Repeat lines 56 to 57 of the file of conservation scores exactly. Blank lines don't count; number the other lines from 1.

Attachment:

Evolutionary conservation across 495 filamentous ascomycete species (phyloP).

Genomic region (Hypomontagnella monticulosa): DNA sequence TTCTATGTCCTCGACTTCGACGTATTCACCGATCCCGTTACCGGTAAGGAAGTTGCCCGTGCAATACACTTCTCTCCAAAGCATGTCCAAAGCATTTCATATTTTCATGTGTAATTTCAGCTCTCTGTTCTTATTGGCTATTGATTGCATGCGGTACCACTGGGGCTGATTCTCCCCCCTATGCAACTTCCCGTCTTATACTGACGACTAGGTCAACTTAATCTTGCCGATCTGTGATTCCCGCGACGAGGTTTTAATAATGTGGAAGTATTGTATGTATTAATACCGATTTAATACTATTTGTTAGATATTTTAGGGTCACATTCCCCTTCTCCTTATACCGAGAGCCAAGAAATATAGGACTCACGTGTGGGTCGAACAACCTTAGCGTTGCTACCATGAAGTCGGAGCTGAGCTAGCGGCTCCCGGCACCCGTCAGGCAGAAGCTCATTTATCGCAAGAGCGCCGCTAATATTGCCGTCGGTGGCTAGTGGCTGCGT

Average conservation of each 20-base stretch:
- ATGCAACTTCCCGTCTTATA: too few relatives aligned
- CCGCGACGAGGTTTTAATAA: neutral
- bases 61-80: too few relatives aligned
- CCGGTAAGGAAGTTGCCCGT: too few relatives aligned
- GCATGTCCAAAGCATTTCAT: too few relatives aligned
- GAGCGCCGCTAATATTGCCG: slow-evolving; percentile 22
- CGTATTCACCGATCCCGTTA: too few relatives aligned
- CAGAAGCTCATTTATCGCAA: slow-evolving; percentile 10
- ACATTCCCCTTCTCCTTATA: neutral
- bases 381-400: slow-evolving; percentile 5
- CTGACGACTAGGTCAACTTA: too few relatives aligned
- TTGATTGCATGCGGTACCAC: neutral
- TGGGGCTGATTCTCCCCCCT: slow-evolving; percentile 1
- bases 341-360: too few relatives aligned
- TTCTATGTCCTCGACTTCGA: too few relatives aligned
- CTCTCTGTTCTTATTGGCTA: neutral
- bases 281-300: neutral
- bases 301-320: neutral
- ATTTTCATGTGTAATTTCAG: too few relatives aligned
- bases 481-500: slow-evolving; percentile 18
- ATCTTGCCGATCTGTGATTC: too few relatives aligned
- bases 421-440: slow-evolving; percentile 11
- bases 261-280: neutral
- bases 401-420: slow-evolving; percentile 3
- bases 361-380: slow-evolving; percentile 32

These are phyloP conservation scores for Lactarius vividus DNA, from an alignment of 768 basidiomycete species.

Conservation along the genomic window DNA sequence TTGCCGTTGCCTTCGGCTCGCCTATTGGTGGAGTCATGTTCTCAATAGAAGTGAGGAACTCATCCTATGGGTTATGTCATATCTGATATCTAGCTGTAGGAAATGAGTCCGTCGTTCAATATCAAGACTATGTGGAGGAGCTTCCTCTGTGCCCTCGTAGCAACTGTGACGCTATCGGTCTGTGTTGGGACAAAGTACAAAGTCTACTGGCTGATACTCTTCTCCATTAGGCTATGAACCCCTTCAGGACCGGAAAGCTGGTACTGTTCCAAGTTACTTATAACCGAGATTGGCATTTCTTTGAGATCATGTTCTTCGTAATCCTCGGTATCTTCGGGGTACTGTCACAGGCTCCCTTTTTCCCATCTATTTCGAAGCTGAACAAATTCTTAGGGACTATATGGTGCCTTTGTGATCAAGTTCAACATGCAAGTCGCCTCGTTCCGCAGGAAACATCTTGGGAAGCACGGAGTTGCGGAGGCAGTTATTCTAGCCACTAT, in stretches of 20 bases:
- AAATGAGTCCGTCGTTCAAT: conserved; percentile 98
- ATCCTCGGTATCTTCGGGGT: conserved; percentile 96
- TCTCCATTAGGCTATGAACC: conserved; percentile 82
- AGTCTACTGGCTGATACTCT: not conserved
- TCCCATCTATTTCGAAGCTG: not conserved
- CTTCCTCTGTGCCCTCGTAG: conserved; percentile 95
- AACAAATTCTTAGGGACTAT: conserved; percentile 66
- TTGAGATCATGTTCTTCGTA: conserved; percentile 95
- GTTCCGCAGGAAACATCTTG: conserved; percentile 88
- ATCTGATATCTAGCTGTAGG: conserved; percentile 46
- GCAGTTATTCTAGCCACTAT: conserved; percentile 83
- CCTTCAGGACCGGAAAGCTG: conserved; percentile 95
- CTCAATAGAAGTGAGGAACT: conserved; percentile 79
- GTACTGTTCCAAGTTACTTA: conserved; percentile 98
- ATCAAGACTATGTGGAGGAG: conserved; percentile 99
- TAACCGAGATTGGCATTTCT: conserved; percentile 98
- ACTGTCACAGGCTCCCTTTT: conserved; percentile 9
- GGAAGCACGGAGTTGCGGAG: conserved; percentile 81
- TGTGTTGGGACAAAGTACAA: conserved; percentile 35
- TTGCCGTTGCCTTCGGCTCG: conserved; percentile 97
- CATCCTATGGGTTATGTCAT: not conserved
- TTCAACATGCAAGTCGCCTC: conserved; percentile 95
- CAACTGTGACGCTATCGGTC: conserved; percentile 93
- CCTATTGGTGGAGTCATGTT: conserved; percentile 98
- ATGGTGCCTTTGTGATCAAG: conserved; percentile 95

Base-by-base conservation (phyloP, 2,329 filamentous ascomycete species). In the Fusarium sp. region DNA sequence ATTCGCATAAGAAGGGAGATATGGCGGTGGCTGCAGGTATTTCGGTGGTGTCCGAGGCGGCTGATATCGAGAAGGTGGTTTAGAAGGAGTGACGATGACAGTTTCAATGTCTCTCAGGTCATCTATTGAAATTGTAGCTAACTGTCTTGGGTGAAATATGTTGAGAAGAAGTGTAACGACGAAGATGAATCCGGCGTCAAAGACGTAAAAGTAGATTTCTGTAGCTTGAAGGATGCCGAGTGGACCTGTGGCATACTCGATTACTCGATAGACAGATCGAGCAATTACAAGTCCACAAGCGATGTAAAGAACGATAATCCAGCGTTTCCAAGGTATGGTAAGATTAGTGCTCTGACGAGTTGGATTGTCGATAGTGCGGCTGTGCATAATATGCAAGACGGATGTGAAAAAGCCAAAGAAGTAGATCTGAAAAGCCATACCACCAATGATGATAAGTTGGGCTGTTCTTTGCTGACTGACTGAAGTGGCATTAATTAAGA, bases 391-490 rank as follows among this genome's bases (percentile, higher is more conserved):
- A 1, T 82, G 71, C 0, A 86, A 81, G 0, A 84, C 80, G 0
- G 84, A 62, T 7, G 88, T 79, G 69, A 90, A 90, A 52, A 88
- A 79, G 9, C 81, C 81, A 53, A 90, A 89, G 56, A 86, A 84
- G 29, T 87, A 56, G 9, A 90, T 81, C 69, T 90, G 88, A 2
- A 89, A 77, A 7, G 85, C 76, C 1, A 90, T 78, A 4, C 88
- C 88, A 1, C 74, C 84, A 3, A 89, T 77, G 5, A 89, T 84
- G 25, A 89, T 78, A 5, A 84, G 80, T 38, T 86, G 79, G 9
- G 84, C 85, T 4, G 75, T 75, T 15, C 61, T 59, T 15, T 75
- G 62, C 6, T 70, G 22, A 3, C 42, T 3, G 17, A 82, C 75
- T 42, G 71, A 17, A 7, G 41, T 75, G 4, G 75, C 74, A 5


Base-by-base conservation (phyloP, 2,329 filamentous ascomycete species). In the Fusarium sp. region DNA sequence ATTCGCATAAGAAGGGAGATATGGCGGTGGCTGCAGGTATTTCGGTGGTGTCCGAGGCGGCTGATATCGAGAAGGTGGTTTAGAAGGAGTGACGATGACAGTTTCAATGTCTCTCAGGTCATCTATTGAAATTGTAGCTAACTGTCTTGGGTGAAATATGTTGAGAAGAAGTGTAACGACGAAGATGAATCCGGCGTCAAAGACGTAAAAGTAGATTTCTGTAGCTTGAAGGATGCCGAGTGGACCTGTGGCATACTCGATTACTCGATAGACAGATCGAGCAATTACAAGTCCACAAGCGATGTAAAGAACGATAATCCAGCGTTTCCAAGGTATGGTAAGATTAGTGCTCTGACGAGTTGGATTGTCGATAGTGCGGCTGTGCATAATATGCAAGACGGATGTGAAAAAGCCAAAGAAGTAGATCTGAAAAGCCATACCACCAATGATGATAAGTTGGGCTGTTCTTTGCTGACTGACTGAAGTGGCATTAATTAAGA, bases 391-490 rank as follows among this genome's bases (percentile, higher is more conserved):
- A 1, T 82, G 71, C 0, A 86, A 81, G 0, A 84, C 80, G 0